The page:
The Super Bowl — a guide for Baltimore fans

January 25, 2010|By Peter Schmuck

Wouldn't you know it? Baltimore sports fans finally find a New York team they can get behind, and look what happens.

The Colts at long last avenged their 1969 loss to Joe Namath and the upstart Jets on Sunday, and we're left on the short end of the yard marker both times.

Now what do you do?

Do you go with the ABC theory - Anybody But the Colts - or do you hold your nose and stay loyal to the AFC and hope to take solace in the fact that the Ravens lost in the playoffs to the eventual Super Bowl champion for the third time in the past four years?

I think I know the answer. It's still too much to ask local football fans to root for anybody wearing the hijacked Horseshoe, so you're going to have to spend the next two weeks warming up to Drew Brees and the New Orleans Saints.

Should be exciting. The 44th Super Bowl will feature two of the most dynamic quarterbacks in the history of the NFL, and no one can argue that some pretender just got hot at the right time. The chalk hit the board. The Colts and the Saints will throw down at newly renamed Sun Life Stadium in Miami on Feb. 7.

It's OK to pine for what might have been. The Ravens looked like a Super Bowl team when they trounced the New England Patriots at Gillette Stadium two weeks ago, but they couldn't double down on the Colts, who proved to be as good as advertised after winning their first 14 games of 2009 and then sparking controversy by resting up for the postseason.

So there was nothing left to do but adopt the Jets, the other 9-7 wild-card team, which just happened to be coached by former Ravens defensive coordinator Rex Ryan, who became a national media darling a couple of weeks ago when he popped off and said his team ought to be the Super Bowl favorite.

Well, he was almost right. The Jets jumped out to a 17-6 lead Sunday and looked as if they might just make good on his big talk, but Peyton Manning led the Colts back to score a 30-17 victory at Lucas Oil Stadium.

Ryan and Mark Sanchez will have to settle for being the second rookie head coach and rookie quarterback to reach the AFC Championship Game together. John Harbaugh and Joe Flacco did it last year and came to the same end on a chilly night in Pittsburgh.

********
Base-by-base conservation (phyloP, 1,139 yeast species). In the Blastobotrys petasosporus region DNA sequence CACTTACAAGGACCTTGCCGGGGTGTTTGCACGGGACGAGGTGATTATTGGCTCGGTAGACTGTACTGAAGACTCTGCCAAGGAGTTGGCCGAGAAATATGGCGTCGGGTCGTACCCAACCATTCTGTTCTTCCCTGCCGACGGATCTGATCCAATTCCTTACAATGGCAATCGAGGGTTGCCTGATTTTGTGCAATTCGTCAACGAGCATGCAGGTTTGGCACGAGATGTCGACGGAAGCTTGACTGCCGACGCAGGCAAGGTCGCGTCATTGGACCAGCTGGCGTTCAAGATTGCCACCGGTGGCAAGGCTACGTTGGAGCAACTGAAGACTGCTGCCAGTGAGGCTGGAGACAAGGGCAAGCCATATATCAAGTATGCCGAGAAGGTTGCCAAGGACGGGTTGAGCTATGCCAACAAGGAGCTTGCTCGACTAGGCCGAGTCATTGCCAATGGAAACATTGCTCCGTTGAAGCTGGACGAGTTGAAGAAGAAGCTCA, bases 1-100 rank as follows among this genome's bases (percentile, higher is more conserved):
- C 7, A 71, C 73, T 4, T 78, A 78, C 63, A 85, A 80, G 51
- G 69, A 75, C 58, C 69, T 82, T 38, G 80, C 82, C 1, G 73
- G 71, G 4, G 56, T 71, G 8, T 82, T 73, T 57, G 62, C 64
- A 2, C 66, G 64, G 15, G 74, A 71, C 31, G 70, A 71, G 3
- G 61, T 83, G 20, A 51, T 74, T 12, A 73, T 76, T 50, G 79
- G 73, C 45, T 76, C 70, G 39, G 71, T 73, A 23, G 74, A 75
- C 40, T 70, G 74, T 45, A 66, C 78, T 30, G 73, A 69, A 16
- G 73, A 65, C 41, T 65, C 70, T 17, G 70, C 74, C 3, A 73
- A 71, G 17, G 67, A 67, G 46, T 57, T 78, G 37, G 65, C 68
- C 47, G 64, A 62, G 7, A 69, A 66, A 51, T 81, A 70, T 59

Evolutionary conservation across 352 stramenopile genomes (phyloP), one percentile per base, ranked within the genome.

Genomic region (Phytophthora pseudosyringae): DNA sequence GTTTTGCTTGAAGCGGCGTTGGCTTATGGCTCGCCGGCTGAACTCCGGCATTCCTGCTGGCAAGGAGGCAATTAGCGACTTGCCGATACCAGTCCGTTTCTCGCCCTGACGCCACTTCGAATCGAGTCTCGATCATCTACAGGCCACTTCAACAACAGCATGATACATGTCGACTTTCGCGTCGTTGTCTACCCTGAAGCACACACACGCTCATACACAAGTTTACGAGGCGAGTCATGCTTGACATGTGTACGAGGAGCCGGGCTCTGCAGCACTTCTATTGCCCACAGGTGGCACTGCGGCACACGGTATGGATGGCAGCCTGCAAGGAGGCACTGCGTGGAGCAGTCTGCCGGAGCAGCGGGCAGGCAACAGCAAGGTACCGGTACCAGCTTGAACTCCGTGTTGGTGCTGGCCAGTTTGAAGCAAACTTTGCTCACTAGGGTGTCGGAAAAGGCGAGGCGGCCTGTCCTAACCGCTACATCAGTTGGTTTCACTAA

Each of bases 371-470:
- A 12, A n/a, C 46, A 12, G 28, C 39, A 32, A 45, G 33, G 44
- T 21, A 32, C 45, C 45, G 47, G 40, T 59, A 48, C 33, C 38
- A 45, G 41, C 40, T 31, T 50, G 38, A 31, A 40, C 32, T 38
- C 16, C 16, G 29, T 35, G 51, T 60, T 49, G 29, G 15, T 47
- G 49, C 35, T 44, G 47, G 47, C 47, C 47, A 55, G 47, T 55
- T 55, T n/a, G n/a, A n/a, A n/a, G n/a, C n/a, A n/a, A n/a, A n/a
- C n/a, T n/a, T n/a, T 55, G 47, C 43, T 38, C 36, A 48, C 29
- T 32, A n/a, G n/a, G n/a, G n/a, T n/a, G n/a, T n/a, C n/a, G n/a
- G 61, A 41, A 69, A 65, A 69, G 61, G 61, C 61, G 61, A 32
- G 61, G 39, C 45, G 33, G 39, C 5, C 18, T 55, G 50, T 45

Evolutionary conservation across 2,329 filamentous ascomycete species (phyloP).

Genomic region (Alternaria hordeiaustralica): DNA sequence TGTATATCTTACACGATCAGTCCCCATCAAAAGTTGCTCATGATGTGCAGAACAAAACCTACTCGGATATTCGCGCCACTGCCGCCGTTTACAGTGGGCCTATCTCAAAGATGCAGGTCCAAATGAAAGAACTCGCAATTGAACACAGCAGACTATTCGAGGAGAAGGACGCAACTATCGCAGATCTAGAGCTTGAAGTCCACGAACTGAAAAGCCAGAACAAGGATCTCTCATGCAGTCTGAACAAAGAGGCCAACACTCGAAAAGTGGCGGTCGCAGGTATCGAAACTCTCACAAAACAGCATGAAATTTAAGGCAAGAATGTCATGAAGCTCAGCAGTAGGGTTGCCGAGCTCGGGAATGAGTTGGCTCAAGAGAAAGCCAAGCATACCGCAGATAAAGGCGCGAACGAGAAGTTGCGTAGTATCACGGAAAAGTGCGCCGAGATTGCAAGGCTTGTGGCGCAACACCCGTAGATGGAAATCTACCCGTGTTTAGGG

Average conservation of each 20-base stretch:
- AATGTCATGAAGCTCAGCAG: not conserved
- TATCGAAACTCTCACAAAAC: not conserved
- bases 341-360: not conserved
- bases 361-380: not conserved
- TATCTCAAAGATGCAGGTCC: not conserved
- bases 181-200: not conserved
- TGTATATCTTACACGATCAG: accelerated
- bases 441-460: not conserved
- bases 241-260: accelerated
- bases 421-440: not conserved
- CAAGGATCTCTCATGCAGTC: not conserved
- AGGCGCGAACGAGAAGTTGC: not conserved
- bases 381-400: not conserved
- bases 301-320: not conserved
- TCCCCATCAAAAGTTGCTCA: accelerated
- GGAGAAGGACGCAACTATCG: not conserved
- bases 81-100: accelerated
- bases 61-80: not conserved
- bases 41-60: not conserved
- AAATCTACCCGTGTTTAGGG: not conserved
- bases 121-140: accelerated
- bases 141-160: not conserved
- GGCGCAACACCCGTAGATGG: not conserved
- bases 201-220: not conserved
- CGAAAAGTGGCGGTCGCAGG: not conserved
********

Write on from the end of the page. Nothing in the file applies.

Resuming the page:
There was no David and Goliath angle in the NFC title game Sunday night. The Saints were the No. 1 conference seed, and the Minnesota Vikings were No. 2. The oddsmakers gave the Saints the edge, largely based on geography, but both teams were bulging with the kind of human interest that would make for a great Super Bowl media week.

Brett Favre was just one game away from vindication after a summer in which his second decision to come out of retirement left him looking more like a diva than the ultimate NFL gamer. The Saints, who became the new "America's Team" after their strong 2006 season lifted the spirits of the area devastated by Hurricane Katrina, were returning to the NFC title game for the first time since - their presence creating a poignant parallel with the ongoing relief effort in earthquake-ravaged Haiti.

Of course, this is just football, but Championship Sunday was about creating the ultimate football showdown for the NFL title, and it certainly delivered the kind of matchup that should capture the imagination of a nation of football fans.

It just won't be the matchup we were looking for when the Ravens entered this postseason hoping to take the next step after getting this far last January. And it won't feature our old friend Rex or, for that matter, departed Ravens Bart Scott and Jim Leonhard.

Instead, it'll be the New Orleans Saints against the New Orleans kid who might be the best that ever played the game.

Can't really argue with that.

Listen to Peter Schmuck when he hosts "Sportsline" on WBAL (1090 AM) and check out "The Schmuck Stops Here" at

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